The best way for existing LWR users is to reprocess and invest the plutonium directly in the breeders of their choice. It can be LFTR if they want to.


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PostPosted: Feb 11, 2011 2:33 am 
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Countries that want to have a nuclear energy independent future will opt for thorium and avoid U235. China and India have already done so. Cheap U235 is shaky ground to build a national nuclear industry on. Necessity is the mother of invention. Another source for U233 will be found when the cost of U235 is sufficiently high. Prudent nuclear planning must look towards new ways and means to produce cost effective U233.

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PostPosted: Feb 11, 2011 2:51 am 
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19 or 20% enriched uranium with thorium can act as fuel for all thermal reactors with different ratios. Designs of fuel to enable separate processing of Thorium are also feasible.
Only possibility of producing U33 without uranium fueled reactors is use of accelerator driven systems. Success seems distant.


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PostPosted: Feb 12, 2011 8:16 am 
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Lars wrote:
Yes you could but I think that is only relevant for the military. Great for PR purposes though - we will destroy the plutonium rather than just bury it. I don't expect we will be using weapons grade anything to start up civilian power reactors.

Beside the volume of weapons grade plutonium (200 tonnes worldwide) is rather modest compared to our needs (perhaps 20,000-30,000 tonnes) to have LFTR become the energy source for the world.


Can MOX fuel be used?


There appears to be a misinformed article in the Telegraph today,
http://www.telegraph.co.uk/earth/earthc ... -yard.html

Britain's MOX plant has failed to date, but they're considering building a new one.
Britain has 112 tons of Plutonium, though I'm not sure if it's all the right isotope.

Can some one technical clarify this?


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PostPosted: Feb 12, 2011 9:16 am 
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alexterrell wrote:
.......Can MOX fuel be used?


There appears to be a misinformed article in the Telegraph today,
http://www.telegraph.co.uk/earth/earthc ... -yard.html

Britain's MOX plant has failed to date, but they're considering building a new one.
Britain has 112 tons of Plutonium, though I'm not sure if it's all the right isotope.

Can some one technical clarify this?
Reactor grade plutonium that could be used for MOX fuel could be used to start LFTRs instead, you just need a bit more of it. See comment on the other thread for a very rough calculation.

'MOX plutonium' usually refers to the Pu content of spent MOX fuel, which is no use for anything much as most of the fissile isotopes are gone.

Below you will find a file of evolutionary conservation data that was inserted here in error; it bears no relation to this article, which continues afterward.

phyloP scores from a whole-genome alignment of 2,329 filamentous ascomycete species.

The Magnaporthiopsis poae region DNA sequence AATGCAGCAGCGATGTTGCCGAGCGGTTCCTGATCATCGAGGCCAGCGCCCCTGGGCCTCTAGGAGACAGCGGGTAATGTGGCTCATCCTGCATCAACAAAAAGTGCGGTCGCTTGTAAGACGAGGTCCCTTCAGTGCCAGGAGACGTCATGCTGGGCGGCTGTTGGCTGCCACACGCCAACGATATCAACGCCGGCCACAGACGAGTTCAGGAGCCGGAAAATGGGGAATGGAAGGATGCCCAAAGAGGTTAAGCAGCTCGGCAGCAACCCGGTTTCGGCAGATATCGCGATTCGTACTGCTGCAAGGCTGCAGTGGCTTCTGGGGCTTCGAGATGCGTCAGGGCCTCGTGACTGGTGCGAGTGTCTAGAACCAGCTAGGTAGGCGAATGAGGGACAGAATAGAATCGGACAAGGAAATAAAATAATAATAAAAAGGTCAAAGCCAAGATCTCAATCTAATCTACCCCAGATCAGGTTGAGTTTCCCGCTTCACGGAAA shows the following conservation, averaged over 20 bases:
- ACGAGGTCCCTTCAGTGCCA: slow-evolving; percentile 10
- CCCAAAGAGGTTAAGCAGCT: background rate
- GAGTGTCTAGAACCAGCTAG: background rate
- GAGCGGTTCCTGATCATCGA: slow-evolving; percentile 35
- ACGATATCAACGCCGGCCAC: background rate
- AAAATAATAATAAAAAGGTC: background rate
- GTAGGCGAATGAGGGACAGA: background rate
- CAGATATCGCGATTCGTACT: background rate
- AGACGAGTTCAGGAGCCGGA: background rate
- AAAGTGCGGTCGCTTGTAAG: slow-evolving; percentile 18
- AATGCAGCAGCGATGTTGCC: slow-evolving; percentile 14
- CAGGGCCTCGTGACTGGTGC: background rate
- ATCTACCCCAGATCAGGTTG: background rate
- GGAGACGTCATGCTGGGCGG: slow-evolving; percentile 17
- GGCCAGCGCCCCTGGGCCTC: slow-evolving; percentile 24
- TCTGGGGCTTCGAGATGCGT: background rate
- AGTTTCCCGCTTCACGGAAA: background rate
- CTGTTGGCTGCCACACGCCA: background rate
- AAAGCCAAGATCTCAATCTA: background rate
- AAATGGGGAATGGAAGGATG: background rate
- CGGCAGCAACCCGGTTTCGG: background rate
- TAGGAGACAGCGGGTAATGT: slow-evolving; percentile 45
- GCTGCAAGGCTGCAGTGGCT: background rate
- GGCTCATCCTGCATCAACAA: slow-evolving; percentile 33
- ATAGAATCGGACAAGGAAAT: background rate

That Telegraph article is a terrible piece of fear-mongering. Five minutes on Google would have cleared up most of the silly errors.


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PostPosted: Feb 12, 2011 10:06 am 
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The Telegraph article is indeed fear mongering. The ignorant can cry the sky is falling with the greatest conviction.

However the conclusion that MOx fuel plants are a bad idea is correct, for factual reasons. It ruins good quality plutonium by putting it in inefficient once through cycles. Or rather, the 'one more time' cycle. At the end of the 'one more time' cycle the fissile quality of the remaining plutonium is so poor it can not be used economically anymore. Then, it truely is a 100,000 year waste with no economical solution but to store it forever. What's more, the fission products are now in a big messy bath and costly waste conversion (vitrification) is required for long term storage. Making big messes, pointlessly. Using thorium oxide in the MOx makes it even harder.

In stead, use the transuraniums as startup for faster spectra MSRs that do breakeven breeding. For options and details see:

http://hal.archives-ouvertes.fr/docs/00 ... 6_TMSR.pdf

http://hal.in2p3.fr/docs/00/02/55/18/PD ... 021905.pdf


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PostPosted: Feb 13, 2011 2:49 pm 
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My thinking is that reprocessing is expansive and involves transporting the nations spent fuel over the rails and highways to a central reprocessing plant and then the return trip..................
this idea is in the category of economicly and politically not feasible.
So can a LFTR be started with DUPIC fuel?( I should be saying spent fuel dissolved in Florine, but not reprocessed)
is DUPIC fuel from a heavy water reactor of any use to a LFTR?( a PWR/CANDU/LFTR fuel cycle ?)
The goal is the spent fuel does not leave the PWR reactor site, but is processed on site and burned again onsite
does it make any sense in a PWR/CANDU/LFTER fuel cycle to add Thorium at the PWR/CANDU stage of the cycle?
IE would there be any synergy with a Lightbridge fueled PWR where the spent fuel ends up in a CANDU next door?

This paper posted above seems exciting, but it seems to talk about reprocessing PWR fuel for the breeder and the molten salt reactor something to be avoided unless it can be done on site or regionally.Only DUPIC might be able to be done on site.

http://hal.in2p3.fr/docs/00/02/55/18/PD ... 021905.pdf


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PostPosted: Feb 13, 2011 6:33 pm 
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As a reactor gets more thermal the cross-section of all components gets larger. The fissile elements cross section grows larger faster than any others as the spectrum slows down (gets more thermal). A LWR has a fairly thermal spectrum. A CANDU has a very thermal spectrum. So, fuel that can NOT be used in an LWR anymore still has enough fissile left in it to be used in a CANDU. This is the gist of DUPIC.

In general, LFTRs have a faster spectrum than LWRs so no you could not use spent LWR fuel directly to start a LFTR. With one exception, Jaro advocates a heavy water LFTR. This, being a very thermal machine could run on spent fuel.